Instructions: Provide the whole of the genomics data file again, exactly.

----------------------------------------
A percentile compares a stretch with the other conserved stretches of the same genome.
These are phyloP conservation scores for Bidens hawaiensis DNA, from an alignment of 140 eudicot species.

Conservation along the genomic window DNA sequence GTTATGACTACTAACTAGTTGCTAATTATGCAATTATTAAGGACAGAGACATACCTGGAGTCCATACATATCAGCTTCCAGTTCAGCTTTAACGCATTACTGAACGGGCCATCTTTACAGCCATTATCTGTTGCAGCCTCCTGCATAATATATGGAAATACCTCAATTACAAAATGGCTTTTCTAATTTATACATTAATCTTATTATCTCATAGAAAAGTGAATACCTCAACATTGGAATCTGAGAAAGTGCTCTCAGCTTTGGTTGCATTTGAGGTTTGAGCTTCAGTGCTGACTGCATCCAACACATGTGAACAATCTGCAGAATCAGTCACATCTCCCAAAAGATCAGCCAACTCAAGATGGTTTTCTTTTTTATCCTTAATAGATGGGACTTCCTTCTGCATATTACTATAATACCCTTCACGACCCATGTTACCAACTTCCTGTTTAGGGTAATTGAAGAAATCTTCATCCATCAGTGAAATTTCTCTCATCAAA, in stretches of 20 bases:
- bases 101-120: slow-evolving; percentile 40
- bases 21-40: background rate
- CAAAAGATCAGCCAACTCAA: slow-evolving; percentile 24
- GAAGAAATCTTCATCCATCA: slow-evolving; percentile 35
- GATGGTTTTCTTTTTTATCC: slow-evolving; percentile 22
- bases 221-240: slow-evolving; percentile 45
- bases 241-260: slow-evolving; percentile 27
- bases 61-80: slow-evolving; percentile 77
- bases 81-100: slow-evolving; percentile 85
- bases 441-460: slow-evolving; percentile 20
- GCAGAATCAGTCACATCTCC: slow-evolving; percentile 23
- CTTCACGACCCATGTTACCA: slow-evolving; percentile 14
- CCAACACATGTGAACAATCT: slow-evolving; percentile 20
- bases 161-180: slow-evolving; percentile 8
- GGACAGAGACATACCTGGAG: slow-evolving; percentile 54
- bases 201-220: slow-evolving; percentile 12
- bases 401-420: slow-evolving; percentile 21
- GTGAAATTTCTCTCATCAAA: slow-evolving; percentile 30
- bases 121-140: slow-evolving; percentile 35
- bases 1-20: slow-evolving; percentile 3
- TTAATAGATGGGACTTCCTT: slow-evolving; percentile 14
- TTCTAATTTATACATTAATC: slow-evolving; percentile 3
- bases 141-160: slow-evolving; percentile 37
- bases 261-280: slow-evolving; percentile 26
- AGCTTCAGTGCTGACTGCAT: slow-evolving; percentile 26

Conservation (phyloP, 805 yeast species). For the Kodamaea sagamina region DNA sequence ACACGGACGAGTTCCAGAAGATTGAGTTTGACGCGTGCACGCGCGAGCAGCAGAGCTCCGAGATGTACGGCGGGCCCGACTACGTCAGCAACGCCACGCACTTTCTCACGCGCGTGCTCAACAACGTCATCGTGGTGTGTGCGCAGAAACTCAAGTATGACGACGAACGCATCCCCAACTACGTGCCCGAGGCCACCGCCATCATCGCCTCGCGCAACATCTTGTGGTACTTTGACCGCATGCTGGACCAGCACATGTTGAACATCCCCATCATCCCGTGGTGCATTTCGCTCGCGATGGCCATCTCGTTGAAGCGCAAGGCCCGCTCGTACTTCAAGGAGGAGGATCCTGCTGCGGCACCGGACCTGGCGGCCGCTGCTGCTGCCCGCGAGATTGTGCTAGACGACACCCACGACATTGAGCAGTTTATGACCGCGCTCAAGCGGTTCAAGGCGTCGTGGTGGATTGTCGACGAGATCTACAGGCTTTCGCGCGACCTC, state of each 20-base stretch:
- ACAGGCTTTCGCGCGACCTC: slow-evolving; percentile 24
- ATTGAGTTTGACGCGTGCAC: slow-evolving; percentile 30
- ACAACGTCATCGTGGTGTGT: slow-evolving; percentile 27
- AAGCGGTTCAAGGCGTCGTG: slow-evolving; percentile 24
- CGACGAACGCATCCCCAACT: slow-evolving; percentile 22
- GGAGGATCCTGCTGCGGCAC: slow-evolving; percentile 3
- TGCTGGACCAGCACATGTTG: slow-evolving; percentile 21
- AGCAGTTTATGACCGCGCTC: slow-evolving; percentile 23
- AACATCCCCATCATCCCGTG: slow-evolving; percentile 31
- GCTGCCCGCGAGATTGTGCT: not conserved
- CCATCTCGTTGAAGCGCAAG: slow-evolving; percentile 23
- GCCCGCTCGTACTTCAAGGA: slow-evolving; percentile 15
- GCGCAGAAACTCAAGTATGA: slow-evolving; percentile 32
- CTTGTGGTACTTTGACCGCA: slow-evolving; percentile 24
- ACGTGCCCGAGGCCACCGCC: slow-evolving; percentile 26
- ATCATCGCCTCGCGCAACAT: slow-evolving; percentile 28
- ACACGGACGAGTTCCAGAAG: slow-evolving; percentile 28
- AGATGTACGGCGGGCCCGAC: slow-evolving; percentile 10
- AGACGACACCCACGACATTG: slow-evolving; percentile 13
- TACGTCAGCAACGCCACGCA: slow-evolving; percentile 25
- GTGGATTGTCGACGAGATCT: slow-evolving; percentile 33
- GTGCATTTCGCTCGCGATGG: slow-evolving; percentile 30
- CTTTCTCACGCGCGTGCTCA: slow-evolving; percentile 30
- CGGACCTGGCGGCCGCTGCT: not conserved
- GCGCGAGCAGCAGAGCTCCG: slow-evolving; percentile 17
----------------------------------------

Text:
A percentile compares a stretch with the other conserved stretches of the same genome.
These are phyloP conservation scores for Bidens hawaiensis DNA, from an alignment of 140 eudicot species.

Conservation along the genomic window DNA sequence GTTATGACTACTAACTAGTTGCTAATTATGCAATTATTAAGGACAGAGACATACCTGGAGTCCATACATATCAGCTTCCAGTTCAGCTTTAACGCATTACTGAACGGGCCATCTTTACAGCCATTATCTGTTGCAGCCTCCTGCATAATATATGGAAATACCTCAATTACAAAATGGCTTTTCTAATTTATACATTAATCTTATTATCTCATAGAAAAGTGAATACCTCAACATTGGAATCTGAGAAAGTGCTCTCAGCTTTGGTTGCATTTGAGGTTTGAGCTTCAGTGCTGACTGCATCCAACACATGTGAACAATCTGCAGAATCAGTCACATCTCCCAAAAGATCAGCCAACTCAAGATGGTTTTCTTTTTTATCCTTAATAGATGGGACTTCCTTCTGCATATTACTATAATACCCTTCACGACCCATGTTACCAACTTCCTGTTTAGGGTAATTGAAGAAATCTTCATCCATCAGTGAAATTTCTCTCATCAAA, in stretches of 20 bases:
- bases 101-120: slow-evolving; percentile 40
- bases 21-40: background rate
- CAAAAGATCAGCCAACTCAA: slow-evolving; percentile 24
- GAAGAAATCTTCATCCATCA: slow-evolving; percentile 35
- GATGGTTTTCTTTTTTATCC: slow-evolving; percentile 22
- bases 221-240: slow-evolving; percentile 45
- bases 241-260: slow-evolving; percentile 27
- bases 61-80: slow-evolving; percentile 77
- bases 81-100: slow-evolving; percentile 85
- bases 441-460: slow-evolving; percentile 20
- GCAGAATCAGTCACATCTCC: slow-evolving; percentile 23
- CTTCACGACCCATGTTACCA: slow-evolving; percentile 14
- CCAACACATGTGAACAATCT: slow-evolving; percentile 20
- bases 161-180: slow-evolving; percentile 8
- GGACAGAGACATACCTGGAG: slow-evolving; percentile 54
- bases 201-220: slow-evolving; percentile 12
- bases 401-420: slow-evolving; percentile 21
- GTGAAATTTCTCTCATCAAA: slow-evolving; percentile 30
- bases 121-140: slow-evolving; percentile 35
- bases 1-20: slow-evolving; percentile 3
- TTAATAGATGGGACTTCCTT: slow-evolving; percentile 14
- TTCTAATTTATACATTAATC: slow-evolving; percentile 3
- bases 141-160: slow-evolving; percentile 37
- bases 261-280: slow-evolving; percentile 26
- AGCTTCAGTGCTGACTGCAT: slow-evolving; percentile 26

Conservation (phyloP, 805 yeast species). For the Kodamaea sagamina region DNA sequence ACACGGACGAGTTCCAGAAGATTGAGTTTGACGCGTGCACGCGCGAGCAGCAGAGCTCCGAGATGTACGGCGGGCCCGACTACGTCAGCAACGCCACGCACTTTCTCACGCGCGTGCTCAACAACGTCATCGTGGTGTGTGCGCAGAAACTCAAGTATGACGACGAACGCATCCCCAACTACGTGCCCGAGGCCACCGCCATCATCGCCTCGCGCAACATCTTGTGGTACTTTGACCGCATGCTGGACCAGCACATGTTGAACATCCCCATCATCCCGTGGTGCATTTCGCTCGCGATGGCCATCTCGTTGAAGCGCAAGGCCCGCTCGTACTTCAAGGAGGAGGATCCTGCTGCGGCACCGGACCTGGCGGCCGCTGCTGCTGCCCGCGAGATTGTGCTAGACGACACCCACGACATTGAGCAGTTTATGACCGCGCTCAAGCGGTTCAAGGCGTCGTGGTGGATTGTCGACGAGATCTACAGGCTTTCGCGCGACCTC, state of each 20-base stretch:
- ACAGGCTTTCGCGCGACCTC: slow-evolving; percentile 24
- ATTGAGTTTGACGCGTGCAC: slow-evolving; percentile 30
- ACAACGTCATCGTGGTGTGT: slow-evolving; percentile 27
- AAGCGGTTCAAGGCGTCGTG: slow-evolving; percentile 24
- CGACGAACGCATCCCCAACT: slow-evolving; percentile 22
- GGAGGATCCTGCTGCGGCAC: slow-evolving; percentile 3
- TGCTGGACCAGCACATGTTG: slow-evolving; percentile 21
- AGCAGTTTATGACCGCGCTC: slow-evolving; percentile 23
- AACATCCCCATCATCCCGTG: slow-evolving; percentile 31
- GCTGCCCGCGAGATTGTGCT: not conserved
- CCATCTCGTTGAAGCGCAAG: slow-evolving; percentile 23
- GCCCGCTCGTACTTCAAGGA: slow-evolving; percentile 15
- GCGCAGAAACTCAAGTATGA: slow-evolving; percentile 32
- CTTGTGGTACTTTGACCGCA: slow-evolving; percentile 24
- ACGTGCCCGAGGCCACCGCC: slow-evolving; percentile 26
- ATCATCGCCTCGCGCAACAT: slow-evolving; percentile 28
- ACACGGACGAGTTCCAGAAG: slow-evolving; percentile 28
- AGATGTACGGCGGGCCCGAC: slow-evolving; percentile 10
- AGACGACACCCACGACATTG: slow-evolving; percentile 13
- TACGTCAGCAACGCCACGCA: slow-evolving; percentile 25
- GTGGATTGTCGACGAGATCT: slow-evolving; percentile 33
- GTGCATTTCGCTCGCGATGG: slow-evolving; percentile 30
- CTTTCTCACGCGCGTGCTCA: slow-evolving; percentile 30
- CGGACCTGGCGGCCGCTGCT: not conserved
- GCGCGAGCAGCAGAGCTCCG: slow-evolving; percentile 17